Stranger danger is vastly over represented on T.V. and in discussions like this, but in reality, if you really want to make it safe- Joey, if you want to make a video that will really make kids safe, teach them the three R.'s Recognize that nobody can touch you where your bathing suit covers. Resist anyone who attempts to hurt you or bother you. You can run, kick, scream, punch him in the nose. Finally, report. If somebody is bothering you, if someone makes you feel bad, even if they say it's a secret between the two of you, tell me and I will not be mad at you. So you've taken away the abuser's best friend, which is secrecy. That is going to save a whole lot more children in a whole lot more situations than warning parents that the boogie man is waiting at the park with a puppy.
Lenore, I think one of the reasons why these videos are so powerful is because we see children in real-time making decisions that they shouldn't be making. Joey told me that the kids in this video are three to seven years old. Are you saying the kids that age should be more autonomous?
No, I think that anybody under age seven probably needs supervision most of the time, certainly in public. But starting at age seven, the rest of the world sends their kids walking to school, taking the subway, taking a bus, taking a school bus. And so age seven is the age of reason and that is the age that I would start teaching kids that they could have some time on their own. But of course I would teach them that free-range is not free-wheeling. You teach them how to cross the street safely, as our parents taught us. You teach them, that they can talk to strangers but they can never go off with strangers. And that's a lesson that I agree is a really good one.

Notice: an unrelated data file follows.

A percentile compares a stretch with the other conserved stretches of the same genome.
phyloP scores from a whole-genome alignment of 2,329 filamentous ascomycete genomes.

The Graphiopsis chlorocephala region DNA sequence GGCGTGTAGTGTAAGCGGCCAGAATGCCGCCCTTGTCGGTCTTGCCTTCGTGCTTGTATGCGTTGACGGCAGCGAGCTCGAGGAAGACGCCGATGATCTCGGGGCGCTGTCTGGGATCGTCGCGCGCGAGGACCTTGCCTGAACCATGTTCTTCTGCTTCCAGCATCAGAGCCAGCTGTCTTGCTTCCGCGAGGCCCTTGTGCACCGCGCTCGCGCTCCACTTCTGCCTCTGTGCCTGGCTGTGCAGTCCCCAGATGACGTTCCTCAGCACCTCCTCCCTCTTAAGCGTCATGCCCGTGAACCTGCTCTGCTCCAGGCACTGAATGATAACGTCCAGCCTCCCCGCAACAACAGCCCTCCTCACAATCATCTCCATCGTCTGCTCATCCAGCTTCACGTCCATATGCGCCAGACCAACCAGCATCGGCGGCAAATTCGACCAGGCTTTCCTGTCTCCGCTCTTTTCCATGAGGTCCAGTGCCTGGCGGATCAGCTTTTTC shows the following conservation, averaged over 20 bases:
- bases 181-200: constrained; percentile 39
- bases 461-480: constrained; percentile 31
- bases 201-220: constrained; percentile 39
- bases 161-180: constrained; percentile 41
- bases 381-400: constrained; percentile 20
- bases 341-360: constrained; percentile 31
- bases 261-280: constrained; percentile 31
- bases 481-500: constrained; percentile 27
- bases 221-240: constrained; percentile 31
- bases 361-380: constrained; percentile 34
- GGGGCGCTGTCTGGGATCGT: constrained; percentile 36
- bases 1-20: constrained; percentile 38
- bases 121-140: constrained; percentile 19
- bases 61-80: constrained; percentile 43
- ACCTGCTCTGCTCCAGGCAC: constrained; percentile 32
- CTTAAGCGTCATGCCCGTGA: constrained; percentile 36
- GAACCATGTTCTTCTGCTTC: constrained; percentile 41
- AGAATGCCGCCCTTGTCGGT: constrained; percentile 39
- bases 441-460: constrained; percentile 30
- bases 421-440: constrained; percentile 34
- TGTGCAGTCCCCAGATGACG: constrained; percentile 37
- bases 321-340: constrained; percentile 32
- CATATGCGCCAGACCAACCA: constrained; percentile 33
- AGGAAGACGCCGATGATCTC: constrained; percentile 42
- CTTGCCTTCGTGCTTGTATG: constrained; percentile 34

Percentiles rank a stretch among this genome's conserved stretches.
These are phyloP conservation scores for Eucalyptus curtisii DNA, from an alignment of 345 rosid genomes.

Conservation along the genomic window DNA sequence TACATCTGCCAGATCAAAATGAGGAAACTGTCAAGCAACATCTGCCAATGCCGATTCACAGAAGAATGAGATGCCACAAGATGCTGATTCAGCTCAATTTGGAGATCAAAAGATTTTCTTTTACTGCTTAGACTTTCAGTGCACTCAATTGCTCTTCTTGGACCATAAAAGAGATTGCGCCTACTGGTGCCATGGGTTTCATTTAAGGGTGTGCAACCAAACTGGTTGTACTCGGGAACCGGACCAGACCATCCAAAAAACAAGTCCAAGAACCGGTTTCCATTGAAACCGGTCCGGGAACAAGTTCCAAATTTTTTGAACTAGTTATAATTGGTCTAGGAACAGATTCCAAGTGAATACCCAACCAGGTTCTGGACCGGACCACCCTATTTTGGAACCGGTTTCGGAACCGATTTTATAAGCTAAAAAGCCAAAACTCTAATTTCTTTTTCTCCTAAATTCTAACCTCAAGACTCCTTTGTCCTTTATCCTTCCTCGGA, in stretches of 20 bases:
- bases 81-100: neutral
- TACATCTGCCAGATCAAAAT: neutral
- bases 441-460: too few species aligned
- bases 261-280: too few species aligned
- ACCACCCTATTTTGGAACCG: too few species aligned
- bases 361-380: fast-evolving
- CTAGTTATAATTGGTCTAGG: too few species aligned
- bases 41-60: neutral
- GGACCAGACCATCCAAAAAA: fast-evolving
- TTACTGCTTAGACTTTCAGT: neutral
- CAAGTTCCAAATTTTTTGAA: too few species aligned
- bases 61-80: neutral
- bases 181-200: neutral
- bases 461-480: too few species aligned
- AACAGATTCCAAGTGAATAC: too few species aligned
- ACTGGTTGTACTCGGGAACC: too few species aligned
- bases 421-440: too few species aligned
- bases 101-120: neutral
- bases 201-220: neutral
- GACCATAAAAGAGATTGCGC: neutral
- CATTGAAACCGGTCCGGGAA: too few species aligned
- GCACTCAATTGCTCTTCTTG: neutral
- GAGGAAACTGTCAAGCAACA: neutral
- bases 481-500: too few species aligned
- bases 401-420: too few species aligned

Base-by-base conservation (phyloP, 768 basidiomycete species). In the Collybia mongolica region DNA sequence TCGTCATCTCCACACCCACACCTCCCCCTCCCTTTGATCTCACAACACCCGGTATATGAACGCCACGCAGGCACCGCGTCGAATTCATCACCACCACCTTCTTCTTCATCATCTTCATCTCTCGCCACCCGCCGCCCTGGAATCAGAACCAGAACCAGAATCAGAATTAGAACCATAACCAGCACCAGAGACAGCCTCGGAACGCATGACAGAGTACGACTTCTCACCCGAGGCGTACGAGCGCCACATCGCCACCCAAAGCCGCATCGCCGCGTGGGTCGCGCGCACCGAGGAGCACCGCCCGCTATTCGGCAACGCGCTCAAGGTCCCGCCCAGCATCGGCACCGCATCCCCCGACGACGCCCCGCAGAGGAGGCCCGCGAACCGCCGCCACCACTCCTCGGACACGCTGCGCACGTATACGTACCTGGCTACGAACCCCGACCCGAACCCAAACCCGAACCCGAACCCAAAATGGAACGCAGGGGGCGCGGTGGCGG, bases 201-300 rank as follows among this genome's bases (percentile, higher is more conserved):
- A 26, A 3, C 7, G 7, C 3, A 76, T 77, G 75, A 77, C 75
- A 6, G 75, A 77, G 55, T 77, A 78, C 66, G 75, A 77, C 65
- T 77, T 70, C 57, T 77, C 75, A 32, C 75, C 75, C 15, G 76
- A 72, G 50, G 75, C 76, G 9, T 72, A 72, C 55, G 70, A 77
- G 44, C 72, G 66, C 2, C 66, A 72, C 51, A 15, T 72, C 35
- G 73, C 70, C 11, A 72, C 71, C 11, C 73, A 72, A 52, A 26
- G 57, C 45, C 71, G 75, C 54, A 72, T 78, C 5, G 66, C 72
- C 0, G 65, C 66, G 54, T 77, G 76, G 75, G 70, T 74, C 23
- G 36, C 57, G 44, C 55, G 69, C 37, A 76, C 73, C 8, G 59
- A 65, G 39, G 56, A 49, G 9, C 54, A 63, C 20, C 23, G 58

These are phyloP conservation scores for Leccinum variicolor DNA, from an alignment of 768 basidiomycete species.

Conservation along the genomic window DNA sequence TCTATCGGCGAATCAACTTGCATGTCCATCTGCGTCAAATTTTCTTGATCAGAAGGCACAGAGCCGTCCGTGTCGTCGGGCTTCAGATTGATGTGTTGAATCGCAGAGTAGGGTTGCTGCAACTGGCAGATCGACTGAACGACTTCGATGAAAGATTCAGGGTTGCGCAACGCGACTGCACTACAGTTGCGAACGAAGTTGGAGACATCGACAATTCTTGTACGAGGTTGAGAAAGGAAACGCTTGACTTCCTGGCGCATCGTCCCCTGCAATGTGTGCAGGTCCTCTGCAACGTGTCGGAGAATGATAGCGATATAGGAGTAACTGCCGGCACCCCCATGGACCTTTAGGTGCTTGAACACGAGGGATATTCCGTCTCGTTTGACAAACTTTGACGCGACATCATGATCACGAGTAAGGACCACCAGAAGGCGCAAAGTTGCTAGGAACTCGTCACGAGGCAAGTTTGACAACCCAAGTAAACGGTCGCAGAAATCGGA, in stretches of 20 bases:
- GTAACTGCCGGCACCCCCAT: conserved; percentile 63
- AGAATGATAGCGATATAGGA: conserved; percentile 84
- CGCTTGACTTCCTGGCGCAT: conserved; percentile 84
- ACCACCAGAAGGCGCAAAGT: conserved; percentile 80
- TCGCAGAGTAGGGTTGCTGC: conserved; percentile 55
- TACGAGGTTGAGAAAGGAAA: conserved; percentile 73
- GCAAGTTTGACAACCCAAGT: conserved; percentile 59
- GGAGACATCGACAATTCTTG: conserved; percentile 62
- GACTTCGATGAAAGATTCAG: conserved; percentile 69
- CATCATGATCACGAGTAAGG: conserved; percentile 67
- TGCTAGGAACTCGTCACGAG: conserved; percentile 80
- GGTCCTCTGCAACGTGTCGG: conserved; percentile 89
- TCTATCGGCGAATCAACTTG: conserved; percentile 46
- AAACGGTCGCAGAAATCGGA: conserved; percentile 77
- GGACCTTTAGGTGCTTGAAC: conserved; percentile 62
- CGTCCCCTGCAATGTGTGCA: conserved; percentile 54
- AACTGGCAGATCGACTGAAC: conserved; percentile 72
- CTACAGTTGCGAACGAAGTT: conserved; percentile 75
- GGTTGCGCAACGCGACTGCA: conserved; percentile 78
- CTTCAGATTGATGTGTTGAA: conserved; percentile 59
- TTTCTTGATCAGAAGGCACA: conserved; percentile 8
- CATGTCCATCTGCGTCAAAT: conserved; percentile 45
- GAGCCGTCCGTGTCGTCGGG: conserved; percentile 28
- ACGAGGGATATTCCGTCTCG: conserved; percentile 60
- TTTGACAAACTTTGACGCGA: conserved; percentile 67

The odds are against getting into an airplane crash are very very ridiculously low as well and people fear that all the time. You wrote a blog this week responding to people who'd written to you, people who were actually abducted or molested by strangers that they encountered in public places. What did you tell the people who actually had that happen to them?
First of all I sympathized. What a horrible thing to happen to anyone. My heart sort of plummets when I hear these stories. What I appreciated about both of the people who wrote to me is that they're trying not to raise their own kids in fear of this extremely rare occurrence.
This Saturday, you're calling for a "Take Your Children to the Park and Leave Them There Day." That's a scary prospect for some parents out there. What do you want them to think about?
I'd like to think about their own childhoods and remember their fondest, happiest memories and think about whether their parents were right there with them. If not, maybe it's time to give your children some of that freedom that you relished back when the crime rates were higher.